1. The game is sacrosanct—a physical and almost religious ritual of beauty and art.
  2. Only those who have played the game can understand and communicate its beauty.
  3. All athletes are heroes, to the point where some are cast as surrogate parents in the American home.
  4. Winning isn’t everything … it’s the only thing! (Something Vincent T. Lombardi never said!) (Ed: parenthetical his.)
  5. Sport is Camelot. It is not a place for truth—only for escape, for refuge from life.

What Cosell fought against wasn’t the beauty of the sport itself, which he still appreciated (he stuck around for amateur sports after his disdain for professionalism ran dry), but for the power that owners derived from making mythology out of the game, and controlling what the product meant.

Cosell’s memoir is pointed, bitter, and prophetic. His disillusionment primarily grew out of boxing, the most glamorous sport of his era, and the one of which the corruption of his time best presaged the state of modern sports after his passing. But Cosell quickly learned that even critics have critics, and his broadcasting career was severed soon after the publication of and reaction to his book. Broadcasters, after all, are paid to be more poet than critic, or at least, for those who fail to ascend to the level of poetry, to maintain the myth. Always a master of being the inside man who passed as an outsider, Cosell’s final decade was spent truly among the latter.


This, of course, is the power of critics, and the crux of the balance of power between the poets and critics of modern sport: the athlete and the media. It would appear, in the era of the unpaid blogger and the social media account and the Player’s Tribune, that the athlete has finally wrested the upper hand. But one doesn’t have to look far back to see the fate of stars like Alex Rodriguez, and Barry Bonds and Kevin Brown and others who have sparred with the determiners of fate.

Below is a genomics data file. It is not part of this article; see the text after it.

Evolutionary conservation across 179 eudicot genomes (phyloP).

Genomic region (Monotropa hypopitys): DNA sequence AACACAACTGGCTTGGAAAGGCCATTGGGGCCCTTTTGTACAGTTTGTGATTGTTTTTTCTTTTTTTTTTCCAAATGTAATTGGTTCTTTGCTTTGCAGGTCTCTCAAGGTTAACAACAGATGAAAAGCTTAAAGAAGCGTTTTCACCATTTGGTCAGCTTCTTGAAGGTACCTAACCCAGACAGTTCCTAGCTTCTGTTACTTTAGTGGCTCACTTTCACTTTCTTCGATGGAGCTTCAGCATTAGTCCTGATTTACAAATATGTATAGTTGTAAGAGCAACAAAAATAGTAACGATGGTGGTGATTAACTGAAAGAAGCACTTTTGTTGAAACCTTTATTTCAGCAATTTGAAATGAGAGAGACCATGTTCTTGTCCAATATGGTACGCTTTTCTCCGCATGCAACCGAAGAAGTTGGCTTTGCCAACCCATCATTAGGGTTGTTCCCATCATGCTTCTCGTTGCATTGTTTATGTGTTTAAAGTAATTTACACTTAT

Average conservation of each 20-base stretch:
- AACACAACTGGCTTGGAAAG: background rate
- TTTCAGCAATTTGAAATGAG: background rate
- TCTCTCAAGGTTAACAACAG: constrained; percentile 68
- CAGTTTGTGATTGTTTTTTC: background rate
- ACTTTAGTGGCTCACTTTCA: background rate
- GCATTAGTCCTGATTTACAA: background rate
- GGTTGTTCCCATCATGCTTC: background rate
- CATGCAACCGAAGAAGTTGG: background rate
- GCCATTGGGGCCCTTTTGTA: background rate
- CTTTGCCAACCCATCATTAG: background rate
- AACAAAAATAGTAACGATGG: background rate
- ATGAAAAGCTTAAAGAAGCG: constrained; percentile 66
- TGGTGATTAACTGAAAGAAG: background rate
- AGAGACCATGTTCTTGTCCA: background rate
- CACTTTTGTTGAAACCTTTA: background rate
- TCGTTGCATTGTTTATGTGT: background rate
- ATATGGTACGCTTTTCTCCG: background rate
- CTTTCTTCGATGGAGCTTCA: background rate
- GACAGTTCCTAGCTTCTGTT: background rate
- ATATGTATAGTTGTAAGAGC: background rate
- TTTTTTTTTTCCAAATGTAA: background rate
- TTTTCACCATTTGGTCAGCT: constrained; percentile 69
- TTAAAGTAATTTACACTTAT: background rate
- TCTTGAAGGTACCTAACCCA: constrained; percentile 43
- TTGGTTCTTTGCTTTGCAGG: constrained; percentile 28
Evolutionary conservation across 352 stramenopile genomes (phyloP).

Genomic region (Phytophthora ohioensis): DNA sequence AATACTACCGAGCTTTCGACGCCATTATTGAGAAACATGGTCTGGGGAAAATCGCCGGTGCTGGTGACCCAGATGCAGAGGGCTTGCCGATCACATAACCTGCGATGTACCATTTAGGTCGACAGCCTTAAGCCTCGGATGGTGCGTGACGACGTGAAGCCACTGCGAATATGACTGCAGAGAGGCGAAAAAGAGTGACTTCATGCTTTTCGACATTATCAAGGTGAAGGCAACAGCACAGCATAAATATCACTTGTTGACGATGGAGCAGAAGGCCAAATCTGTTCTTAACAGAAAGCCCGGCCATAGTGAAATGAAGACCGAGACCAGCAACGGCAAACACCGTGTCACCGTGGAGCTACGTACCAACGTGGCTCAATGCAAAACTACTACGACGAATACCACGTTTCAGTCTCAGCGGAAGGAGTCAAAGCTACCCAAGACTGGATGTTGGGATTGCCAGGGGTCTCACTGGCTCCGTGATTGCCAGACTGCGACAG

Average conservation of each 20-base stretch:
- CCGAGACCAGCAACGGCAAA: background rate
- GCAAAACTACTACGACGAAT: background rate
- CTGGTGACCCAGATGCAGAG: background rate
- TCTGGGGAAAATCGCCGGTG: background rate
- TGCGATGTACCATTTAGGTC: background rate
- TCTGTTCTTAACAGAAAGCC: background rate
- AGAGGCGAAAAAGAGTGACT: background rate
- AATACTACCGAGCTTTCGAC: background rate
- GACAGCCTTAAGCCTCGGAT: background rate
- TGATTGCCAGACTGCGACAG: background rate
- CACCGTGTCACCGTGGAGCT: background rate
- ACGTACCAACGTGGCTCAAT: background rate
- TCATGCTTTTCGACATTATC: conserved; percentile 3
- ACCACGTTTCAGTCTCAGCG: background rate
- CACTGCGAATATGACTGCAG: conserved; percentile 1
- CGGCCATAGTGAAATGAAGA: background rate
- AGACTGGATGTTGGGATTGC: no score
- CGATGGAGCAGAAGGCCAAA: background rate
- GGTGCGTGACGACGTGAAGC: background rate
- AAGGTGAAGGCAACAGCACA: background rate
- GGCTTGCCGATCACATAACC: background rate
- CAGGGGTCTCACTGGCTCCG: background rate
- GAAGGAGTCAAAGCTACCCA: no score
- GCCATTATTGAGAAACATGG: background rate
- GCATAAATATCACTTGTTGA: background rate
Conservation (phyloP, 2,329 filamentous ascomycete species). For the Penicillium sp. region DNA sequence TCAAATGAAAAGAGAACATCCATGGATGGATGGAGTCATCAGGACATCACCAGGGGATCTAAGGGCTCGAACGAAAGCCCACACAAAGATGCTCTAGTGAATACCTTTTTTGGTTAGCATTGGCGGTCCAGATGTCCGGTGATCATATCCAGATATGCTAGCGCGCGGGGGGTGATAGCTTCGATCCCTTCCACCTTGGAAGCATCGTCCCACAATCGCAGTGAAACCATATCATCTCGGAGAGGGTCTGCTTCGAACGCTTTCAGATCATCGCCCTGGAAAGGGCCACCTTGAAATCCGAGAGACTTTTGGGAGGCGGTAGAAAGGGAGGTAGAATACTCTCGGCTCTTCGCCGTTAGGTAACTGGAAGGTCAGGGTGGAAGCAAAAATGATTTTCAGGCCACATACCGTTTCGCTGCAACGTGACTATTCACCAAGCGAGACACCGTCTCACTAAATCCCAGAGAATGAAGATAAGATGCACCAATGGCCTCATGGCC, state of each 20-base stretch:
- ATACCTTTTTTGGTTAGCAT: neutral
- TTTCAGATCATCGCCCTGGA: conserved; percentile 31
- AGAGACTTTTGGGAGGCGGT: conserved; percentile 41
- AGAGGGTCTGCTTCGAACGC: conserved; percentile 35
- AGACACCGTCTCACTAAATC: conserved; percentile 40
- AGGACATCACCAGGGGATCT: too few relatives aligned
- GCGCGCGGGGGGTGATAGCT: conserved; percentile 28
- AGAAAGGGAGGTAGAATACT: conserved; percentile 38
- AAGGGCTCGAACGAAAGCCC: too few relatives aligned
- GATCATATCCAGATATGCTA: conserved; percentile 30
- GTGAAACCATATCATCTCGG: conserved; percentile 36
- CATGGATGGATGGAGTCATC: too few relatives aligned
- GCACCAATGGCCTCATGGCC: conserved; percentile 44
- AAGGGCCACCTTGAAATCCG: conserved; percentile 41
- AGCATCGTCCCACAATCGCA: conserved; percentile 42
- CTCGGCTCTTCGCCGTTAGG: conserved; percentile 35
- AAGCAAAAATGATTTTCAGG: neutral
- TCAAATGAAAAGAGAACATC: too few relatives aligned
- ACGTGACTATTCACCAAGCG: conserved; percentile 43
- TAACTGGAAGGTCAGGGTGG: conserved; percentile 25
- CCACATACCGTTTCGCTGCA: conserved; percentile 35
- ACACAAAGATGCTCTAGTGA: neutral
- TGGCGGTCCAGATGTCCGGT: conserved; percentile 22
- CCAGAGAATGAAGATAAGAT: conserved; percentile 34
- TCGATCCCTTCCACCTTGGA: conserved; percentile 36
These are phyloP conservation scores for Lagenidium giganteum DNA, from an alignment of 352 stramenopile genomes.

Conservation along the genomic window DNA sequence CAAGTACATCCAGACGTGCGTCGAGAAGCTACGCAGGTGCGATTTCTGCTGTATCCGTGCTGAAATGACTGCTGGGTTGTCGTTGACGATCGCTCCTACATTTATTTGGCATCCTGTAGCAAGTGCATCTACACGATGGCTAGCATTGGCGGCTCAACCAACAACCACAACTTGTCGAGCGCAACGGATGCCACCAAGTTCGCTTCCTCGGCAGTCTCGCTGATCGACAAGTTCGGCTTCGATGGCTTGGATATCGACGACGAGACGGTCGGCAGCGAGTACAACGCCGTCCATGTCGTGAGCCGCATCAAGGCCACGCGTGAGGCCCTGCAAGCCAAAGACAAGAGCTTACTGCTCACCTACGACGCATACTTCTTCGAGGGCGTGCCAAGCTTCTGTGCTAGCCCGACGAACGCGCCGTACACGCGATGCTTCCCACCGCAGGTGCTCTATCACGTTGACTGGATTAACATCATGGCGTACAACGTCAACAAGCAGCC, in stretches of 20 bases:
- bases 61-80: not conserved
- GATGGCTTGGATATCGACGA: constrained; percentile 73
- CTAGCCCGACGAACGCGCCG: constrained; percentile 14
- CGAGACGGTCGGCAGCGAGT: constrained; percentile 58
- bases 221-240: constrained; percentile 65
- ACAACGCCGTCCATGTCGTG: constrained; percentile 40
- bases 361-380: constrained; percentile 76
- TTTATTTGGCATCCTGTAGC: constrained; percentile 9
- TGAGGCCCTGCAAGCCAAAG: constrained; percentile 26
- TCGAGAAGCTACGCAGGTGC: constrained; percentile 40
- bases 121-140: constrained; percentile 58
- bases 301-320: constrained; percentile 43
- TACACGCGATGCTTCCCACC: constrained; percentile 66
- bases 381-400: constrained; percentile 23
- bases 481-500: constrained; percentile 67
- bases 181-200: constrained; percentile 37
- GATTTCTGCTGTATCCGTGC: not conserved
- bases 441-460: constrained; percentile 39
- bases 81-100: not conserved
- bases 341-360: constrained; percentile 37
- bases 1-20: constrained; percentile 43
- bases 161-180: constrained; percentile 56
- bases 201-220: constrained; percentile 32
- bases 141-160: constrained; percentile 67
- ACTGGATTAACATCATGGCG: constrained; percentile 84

Sports, and especially baseball, with its repetition and individuality, is considered to be more of a science than an art. After all, sports have one thing going for them that art will never have: a verifiable consensus of what victory means. That alone would seem to dull the critic’s blade. But so much of what goes into the love of sports isn’t necessarily about winning, especially past victories; consider the work of Dick Allen or Lou Whitaker, or the frenzy over every award season. Even provided literal champions, we still spend our days arguing over what they mean. We can’t help it.

But if anything, the battle isn’t winding down, it’s only growing more complicated. The polarization and tribalization of contemporary America has bled into sports, forcing upon the fan ever-increasing numbers of factions. Fandom has always been an exercise in disassociation: between teams and players in the era of free agency and fantasy baseball, between billionaires and millionaires, the cross-loyalties of conferences and rivalries and the rivalries of rivalries. Add to that the expanded presence of the athlete as actual person and moral actor, and the political ramifications of their individual and collective welfare, the hobbies and voting habits of every person and how each moment impacts them. And again, add the politics of how we consume these sports, the choice of writers whose lens we view them though, the tribes of cliques and coalitions online and on the talking head shows. At times it can appear that there is no control over what sports is at all.